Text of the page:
Massucci's Take: Fed's Bernanke, Fisher have different roles, contrasting views
Fed Chairman Ben Bernanke has taken a positive leadership role since his remarks a month ago on CBS News show `60 Minutes.' He has made a calculated and concerted effort to lead the way out of the U.S. financial crisis by shifting his focus forward.
Today, in a speech in Atlanta, he said, "I am fundamentally optimistic about our economy."
"Recently we have seen tentative signs that the sharp decline in economic activity may be slowing," Bernanke said in his speech. He cited, "data on home sales, home-building, and consumer spending, including sales of new motor vehicles," as signs of evidence.
Federal Reserve Bank of Dallas President Richard Fisher chose to look backward, saying "economic data is quite grim" in the U.S., he said, adding that he expects "a contraction at a very dazzling rate in the first quarter."
Fisher spoke in Hong Kong earlier today. He made clear that he predicts the jobless rate in the U.S. may go higher than 10 percent.
It's a wonderful one-two punch of Fed speakers. On one hand, Bernanke reminds markets and investors to look forward, while Fisher says don't forget to watch your back.
Fisher, who voted for tighter monetary policy five times in the past year, is the leader among the Fed's 12 bank presidents around the U.S. in preaching caution. While Fisher has held firm in his reminders that the sky may still be falling, Bernanke has taken on the role of pointing to the skies and saying the clouds may be breaking.
The main question is, who is right? The answer is likely: both.
Just today, Bernanke and Fisher took the opposite sides in their own arguments.
Bernanke reminded folks in Atlanta that the recent financial crisis is "the worst since the great depression."
Fisher countered his own argument in Hong Kong, telling his audience the Fed's current policies would help end the U.S. recession.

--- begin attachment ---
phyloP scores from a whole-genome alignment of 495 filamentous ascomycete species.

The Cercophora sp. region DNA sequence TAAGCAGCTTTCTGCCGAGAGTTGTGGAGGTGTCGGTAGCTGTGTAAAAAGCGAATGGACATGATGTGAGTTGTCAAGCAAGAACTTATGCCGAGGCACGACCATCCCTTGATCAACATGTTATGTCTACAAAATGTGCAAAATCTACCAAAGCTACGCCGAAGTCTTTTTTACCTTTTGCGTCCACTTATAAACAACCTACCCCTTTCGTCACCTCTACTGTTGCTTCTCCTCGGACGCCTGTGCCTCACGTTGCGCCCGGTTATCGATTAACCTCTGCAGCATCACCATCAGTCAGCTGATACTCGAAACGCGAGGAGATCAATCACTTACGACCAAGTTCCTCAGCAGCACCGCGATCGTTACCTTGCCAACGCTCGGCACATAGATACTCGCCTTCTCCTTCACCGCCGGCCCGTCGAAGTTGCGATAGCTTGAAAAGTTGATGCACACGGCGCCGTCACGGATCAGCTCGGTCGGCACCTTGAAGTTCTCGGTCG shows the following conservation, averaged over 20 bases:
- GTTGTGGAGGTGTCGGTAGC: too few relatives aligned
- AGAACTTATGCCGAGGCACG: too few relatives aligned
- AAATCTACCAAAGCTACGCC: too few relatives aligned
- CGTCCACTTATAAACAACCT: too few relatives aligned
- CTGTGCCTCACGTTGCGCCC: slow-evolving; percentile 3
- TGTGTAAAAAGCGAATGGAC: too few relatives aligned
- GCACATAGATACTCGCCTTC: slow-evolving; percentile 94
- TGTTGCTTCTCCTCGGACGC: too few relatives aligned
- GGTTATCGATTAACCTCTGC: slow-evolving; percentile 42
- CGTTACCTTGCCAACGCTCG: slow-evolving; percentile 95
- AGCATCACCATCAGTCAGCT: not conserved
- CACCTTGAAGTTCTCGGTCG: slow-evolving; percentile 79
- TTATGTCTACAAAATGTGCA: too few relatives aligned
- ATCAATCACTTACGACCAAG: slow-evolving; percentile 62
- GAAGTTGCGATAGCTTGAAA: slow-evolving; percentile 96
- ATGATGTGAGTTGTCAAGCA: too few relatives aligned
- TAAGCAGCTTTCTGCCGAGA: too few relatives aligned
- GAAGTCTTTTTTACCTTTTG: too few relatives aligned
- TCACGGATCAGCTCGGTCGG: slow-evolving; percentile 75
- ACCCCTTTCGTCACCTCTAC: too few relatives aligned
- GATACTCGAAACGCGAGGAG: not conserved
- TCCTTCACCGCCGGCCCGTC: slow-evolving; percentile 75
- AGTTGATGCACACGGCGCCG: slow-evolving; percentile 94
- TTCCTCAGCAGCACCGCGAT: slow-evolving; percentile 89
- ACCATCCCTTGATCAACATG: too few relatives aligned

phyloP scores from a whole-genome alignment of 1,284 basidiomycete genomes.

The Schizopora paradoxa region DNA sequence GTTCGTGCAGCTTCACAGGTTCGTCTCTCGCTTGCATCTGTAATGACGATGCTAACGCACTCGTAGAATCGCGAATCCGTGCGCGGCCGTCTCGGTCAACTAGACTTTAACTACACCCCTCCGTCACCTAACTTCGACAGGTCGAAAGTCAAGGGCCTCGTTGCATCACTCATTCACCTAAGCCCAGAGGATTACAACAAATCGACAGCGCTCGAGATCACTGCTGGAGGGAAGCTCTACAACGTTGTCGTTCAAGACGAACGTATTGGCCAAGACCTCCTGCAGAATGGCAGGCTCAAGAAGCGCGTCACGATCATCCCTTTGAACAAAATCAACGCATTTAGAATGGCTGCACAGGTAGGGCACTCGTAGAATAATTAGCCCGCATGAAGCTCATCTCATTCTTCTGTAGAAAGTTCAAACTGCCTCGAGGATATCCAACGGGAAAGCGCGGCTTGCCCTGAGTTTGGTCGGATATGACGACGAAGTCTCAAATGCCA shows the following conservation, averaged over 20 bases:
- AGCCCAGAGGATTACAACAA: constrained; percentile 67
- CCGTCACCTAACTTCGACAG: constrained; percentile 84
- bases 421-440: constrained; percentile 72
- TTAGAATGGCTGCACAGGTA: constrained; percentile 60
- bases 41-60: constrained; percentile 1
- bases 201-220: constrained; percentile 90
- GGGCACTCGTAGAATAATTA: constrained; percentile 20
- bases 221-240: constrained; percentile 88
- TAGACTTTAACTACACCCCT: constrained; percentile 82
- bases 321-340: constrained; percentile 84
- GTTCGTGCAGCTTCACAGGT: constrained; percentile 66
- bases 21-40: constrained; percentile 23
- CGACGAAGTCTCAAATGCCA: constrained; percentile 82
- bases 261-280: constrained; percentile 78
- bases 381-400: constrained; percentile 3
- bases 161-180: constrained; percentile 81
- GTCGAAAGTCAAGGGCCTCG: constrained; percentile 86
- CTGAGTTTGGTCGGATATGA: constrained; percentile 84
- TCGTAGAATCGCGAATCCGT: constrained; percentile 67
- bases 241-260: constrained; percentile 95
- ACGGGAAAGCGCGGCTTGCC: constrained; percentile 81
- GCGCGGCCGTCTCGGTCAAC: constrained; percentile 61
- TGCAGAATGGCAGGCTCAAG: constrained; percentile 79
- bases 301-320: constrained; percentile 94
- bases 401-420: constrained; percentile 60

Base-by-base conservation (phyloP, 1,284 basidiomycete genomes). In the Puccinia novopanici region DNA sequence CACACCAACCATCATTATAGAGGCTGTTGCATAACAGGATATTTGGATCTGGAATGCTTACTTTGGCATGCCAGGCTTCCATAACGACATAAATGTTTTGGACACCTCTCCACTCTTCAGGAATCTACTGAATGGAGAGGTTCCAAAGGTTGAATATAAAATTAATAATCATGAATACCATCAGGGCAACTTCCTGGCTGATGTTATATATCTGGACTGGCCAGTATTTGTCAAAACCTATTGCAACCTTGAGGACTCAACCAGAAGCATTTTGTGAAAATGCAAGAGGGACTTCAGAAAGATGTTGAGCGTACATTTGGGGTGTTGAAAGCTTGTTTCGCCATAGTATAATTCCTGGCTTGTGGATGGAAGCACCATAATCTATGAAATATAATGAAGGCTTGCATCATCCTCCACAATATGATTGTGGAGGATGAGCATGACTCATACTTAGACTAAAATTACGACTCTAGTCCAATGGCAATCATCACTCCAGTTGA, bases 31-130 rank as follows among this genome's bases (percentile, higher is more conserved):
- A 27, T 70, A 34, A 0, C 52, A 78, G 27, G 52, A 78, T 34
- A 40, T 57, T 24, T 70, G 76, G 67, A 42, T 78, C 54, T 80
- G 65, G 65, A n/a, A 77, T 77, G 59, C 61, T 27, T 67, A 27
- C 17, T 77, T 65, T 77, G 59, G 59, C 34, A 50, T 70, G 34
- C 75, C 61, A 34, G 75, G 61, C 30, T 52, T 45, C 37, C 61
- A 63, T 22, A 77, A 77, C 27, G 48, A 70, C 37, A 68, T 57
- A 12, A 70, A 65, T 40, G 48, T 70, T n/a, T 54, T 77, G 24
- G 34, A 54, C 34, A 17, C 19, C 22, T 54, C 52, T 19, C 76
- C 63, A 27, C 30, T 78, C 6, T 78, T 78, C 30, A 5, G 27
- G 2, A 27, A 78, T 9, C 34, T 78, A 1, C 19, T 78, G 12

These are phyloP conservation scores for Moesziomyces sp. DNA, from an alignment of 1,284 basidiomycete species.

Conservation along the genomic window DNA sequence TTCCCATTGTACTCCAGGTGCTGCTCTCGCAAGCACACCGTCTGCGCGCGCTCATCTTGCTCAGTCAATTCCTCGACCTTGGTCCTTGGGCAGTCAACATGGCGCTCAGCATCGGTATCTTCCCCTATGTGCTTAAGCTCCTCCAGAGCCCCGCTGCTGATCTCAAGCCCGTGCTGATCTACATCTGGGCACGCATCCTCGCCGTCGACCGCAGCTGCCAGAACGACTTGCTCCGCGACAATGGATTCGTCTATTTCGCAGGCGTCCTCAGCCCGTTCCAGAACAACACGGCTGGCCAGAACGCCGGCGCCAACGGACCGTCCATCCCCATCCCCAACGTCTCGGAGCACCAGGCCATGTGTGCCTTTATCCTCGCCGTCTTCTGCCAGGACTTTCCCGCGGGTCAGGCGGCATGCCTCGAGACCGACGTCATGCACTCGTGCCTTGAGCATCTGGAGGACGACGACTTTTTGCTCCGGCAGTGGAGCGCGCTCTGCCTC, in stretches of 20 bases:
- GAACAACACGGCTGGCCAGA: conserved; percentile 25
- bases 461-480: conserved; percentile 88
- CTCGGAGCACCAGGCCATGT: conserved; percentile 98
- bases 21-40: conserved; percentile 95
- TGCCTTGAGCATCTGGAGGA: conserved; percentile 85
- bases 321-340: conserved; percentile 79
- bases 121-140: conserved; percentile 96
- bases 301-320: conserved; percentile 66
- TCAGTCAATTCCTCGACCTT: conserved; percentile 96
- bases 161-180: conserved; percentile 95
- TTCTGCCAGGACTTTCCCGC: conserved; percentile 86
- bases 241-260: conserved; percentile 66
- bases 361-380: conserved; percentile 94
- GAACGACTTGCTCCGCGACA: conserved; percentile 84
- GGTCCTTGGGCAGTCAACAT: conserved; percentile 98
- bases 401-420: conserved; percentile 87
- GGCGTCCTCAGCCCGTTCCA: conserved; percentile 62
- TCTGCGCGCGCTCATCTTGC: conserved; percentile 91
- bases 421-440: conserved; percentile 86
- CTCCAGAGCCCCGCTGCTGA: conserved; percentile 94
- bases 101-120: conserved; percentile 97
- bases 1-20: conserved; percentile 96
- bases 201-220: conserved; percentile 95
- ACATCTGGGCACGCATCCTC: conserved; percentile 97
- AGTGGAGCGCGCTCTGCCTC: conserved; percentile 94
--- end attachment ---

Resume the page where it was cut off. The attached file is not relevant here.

It's a brilliant mix of good cop, bad cop. Bernanke steps forward and points to the sun rising in the east, while Fisher points to the sun setting in the west.
Each is wise to take these unique positions.
Intelligent for Bernanke, as the Fed chief, to point his group forward and lead the way optimistically out of the mire.
He told story about a business leader asking him what to tell his employees about the future, during these trying times.
"You should be realistic and talk about the long term opportunities at the company," Bernanke said, describing his answer. His response reflects the deliberate role he is taking as a leader who is making an effort to lead toward better times.
He even cited FDR's 1933 speech about fearing only "fear itself," which Bernanke said helped to restore confidence. "We need to restore the confidence as best we can," Bernanke said, plainly stating his position in 2009.
Without hesitation, he built upon his confidence-building role, saying, "Confidence is won," in part, by "showing results." He then illustrated his point, saying this U.S. is already seeing "considerable improvement."
Fisher, the most cautious of the dozen Fed presidents, can maintain his usual position by holding two hands backward to keep the bandwagon from filling up too quickly. He's preaching patience and discipline. The lack of both helped get the U.S. into this mess, after all.
Fisher, who doesn't vote on interest rates this year, is wise to remind folks that while things may be getting better, the worst of it -- if it is indeed in the past -- wasn't that long ago. There still may be pain from such deep suffering, he cleverly points out.
Beautifully orchestrated, deliberate or not, by Fisher and Bernanke today.
While both may be right, both, still, could be wrong. If so, they're covered -- however this drama plays out.
Anthony Massucci is a senior writer for DailyFinance. He previously covered the Federal Reserve for Bloomberg News.